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Department for Conservation and Restoration

Studio image (detail)

LR_North_Macedonia_Nada_Prlja_VB2019_6_Departament 03_ph Ana Maljanovska_detail

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Inspiration: Borko Lazeski
Epic for Freedom
1981
Fresco
Acrylic, 5 oval planes, 5x5m each (125m2 in total)The fresco was painted on the walls of the Telecommunication Center’s Counter Hall in Skopje, one of the most iconic brutalist buildings of the post-earthquake period of the city (by architect Janko Konstantinov); Lazevski’s five frescoes were an integral part of its enigmatic interior.
Photo borrowed from Rosica Lazeska

The seven exhibited paintings were realised with the intention of ‘repairing’ a section of the 125m2 mural by artist Borko Lazeski (1917-1993), entitled “Epic for Freedom” (1981), which was destroyed in a fire in 2013 within the building of Telecommunication in Skopje, for which the mural had been specially commissioned.

This work represents Prlja’s desire to recreate the lost artwork by Lazeski, a valuable work which played a significant role in the collective memory of the citizens. With the intention of highlight one of the valuable postulates of leftism – the notion of Solidarity, Prlja contributes to the notion of solidarity through an act of offering something back to the city, through artistic means.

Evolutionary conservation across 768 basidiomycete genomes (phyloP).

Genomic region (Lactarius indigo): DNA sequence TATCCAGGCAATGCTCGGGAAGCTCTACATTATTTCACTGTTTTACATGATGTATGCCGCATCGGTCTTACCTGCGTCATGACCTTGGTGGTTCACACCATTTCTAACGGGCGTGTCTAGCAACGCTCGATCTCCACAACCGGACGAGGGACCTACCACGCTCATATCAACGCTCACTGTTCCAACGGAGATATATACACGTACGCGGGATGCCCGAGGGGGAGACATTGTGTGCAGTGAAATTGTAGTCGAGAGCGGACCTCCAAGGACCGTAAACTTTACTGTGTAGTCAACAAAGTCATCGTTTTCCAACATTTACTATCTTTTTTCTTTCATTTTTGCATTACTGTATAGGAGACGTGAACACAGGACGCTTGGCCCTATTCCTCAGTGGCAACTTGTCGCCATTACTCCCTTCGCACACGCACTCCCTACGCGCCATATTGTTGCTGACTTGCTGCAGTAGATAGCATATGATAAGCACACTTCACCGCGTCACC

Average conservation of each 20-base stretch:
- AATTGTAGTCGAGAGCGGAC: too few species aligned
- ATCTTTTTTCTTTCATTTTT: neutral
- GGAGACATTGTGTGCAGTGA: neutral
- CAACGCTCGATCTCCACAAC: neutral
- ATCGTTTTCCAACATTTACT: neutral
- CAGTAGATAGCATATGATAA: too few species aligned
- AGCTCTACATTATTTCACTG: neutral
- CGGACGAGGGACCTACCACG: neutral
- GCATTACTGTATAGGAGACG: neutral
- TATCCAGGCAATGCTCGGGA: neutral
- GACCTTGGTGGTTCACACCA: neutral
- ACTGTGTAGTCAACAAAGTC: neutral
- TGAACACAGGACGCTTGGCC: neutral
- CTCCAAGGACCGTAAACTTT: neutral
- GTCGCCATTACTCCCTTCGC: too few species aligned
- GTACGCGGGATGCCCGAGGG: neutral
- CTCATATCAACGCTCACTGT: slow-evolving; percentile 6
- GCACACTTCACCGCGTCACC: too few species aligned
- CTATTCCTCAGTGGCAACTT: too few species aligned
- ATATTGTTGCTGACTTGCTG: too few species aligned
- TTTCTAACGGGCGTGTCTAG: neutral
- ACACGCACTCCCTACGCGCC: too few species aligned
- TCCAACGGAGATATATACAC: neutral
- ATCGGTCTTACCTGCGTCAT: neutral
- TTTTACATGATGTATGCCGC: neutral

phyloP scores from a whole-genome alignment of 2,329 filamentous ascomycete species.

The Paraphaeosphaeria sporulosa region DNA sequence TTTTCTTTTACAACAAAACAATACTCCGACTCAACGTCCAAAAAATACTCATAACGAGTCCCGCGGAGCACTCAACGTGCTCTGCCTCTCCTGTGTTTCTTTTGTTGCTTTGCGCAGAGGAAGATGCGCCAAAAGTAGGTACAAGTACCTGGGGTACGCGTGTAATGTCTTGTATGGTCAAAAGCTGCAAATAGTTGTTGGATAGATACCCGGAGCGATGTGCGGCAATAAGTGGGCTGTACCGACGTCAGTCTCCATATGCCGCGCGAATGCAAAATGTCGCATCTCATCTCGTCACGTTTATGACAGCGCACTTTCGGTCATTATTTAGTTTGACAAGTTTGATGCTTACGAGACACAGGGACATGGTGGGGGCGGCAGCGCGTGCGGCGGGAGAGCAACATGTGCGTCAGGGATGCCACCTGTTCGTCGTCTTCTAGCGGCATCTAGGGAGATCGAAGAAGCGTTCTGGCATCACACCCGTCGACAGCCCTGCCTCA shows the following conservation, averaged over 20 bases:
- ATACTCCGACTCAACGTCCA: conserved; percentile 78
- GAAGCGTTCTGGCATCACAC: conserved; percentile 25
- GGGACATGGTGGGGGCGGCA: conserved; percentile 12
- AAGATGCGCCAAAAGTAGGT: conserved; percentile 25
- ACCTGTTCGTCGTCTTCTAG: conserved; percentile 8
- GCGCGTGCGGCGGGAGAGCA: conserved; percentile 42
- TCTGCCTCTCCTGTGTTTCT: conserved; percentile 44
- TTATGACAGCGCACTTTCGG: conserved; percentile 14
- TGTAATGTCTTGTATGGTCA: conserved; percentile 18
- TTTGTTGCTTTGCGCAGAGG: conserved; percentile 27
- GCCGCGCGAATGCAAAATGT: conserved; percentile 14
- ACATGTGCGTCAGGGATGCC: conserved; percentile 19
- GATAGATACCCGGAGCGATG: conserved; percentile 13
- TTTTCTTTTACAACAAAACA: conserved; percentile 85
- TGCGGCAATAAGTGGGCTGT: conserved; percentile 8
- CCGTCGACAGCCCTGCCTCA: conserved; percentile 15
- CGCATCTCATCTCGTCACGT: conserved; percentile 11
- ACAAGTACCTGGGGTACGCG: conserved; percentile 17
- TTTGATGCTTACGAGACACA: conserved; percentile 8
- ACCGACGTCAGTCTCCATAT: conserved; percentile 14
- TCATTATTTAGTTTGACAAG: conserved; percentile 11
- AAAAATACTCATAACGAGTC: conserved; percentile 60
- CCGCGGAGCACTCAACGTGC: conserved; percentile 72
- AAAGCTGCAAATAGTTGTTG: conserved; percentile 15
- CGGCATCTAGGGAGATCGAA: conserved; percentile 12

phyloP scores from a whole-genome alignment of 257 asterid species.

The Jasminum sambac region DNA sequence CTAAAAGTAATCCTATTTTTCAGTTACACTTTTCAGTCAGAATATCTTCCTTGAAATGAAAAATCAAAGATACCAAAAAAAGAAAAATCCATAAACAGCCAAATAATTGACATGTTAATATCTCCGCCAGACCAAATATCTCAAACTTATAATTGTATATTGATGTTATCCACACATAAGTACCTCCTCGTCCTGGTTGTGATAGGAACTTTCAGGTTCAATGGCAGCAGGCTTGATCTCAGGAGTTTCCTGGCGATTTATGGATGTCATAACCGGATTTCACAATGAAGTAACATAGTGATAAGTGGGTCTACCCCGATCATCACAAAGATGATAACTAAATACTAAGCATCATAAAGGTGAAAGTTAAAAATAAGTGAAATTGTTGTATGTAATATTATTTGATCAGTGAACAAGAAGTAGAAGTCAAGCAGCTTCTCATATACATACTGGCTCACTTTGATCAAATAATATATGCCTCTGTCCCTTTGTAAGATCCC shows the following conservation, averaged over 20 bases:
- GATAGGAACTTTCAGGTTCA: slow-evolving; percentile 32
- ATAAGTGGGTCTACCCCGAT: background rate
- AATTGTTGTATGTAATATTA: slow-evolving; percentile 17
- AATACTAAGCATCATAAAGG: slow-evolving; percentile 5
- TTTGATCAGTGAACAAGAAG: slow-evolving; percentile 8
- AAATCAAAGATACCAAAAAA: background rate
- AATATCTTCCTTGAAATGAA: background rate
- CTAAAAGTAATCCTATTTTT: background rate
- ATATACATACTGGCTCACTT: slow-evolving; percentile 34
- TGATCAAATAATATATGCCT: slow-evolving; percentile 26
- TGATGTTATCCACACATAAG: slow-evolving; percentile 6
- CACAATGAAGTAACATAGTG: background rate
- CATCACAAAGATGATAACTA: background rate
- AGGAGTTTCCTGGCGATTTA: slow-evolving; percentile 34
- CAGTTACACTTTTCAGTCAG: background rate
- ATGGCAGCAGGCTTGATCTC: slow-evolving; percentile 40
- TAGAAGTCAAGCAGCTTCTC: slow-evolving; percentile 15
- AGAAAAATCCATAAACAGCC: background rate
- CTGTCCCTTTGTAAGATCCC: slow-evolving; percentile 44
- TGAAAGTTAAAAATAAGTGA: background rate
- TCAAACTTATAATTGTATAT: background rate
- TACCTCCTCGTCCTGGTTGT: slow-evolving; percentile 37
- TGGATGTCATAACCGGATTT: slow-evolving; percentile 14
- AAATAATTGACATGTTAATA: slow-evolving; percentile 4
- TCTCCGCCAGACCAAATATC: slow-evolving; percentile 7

The series of paintings by Prlja are not mere copies of Lazeski’s work, but its motifs are painted in different scales and in a free interpretation of the original works, with the intention of showing the fragility of memory in an attempt to reshape the past, an intention shared by most of the works in the exhibition Subversion to Red. With this work, Prlja also draws attention to mural painting, or political public art, one of the forms of art that directly demonstrates its link to politics. In a time of political advertising and party posters dominating the public space or our cities, it is necessary to ask ourselves – should art be a contributor to those events?

The process of the painting is ongoing and it started in 2016, as a part of an exhibition “Temporary spiritual remediation, intimate urban re-vision – Skopje Urban Stories” curated by Ana Frangovska (https://nadaprlja.com/department-for-conservation-and-rest…/). By now 7 painting (on plasterboard, each measuring 1x2m) have been completed.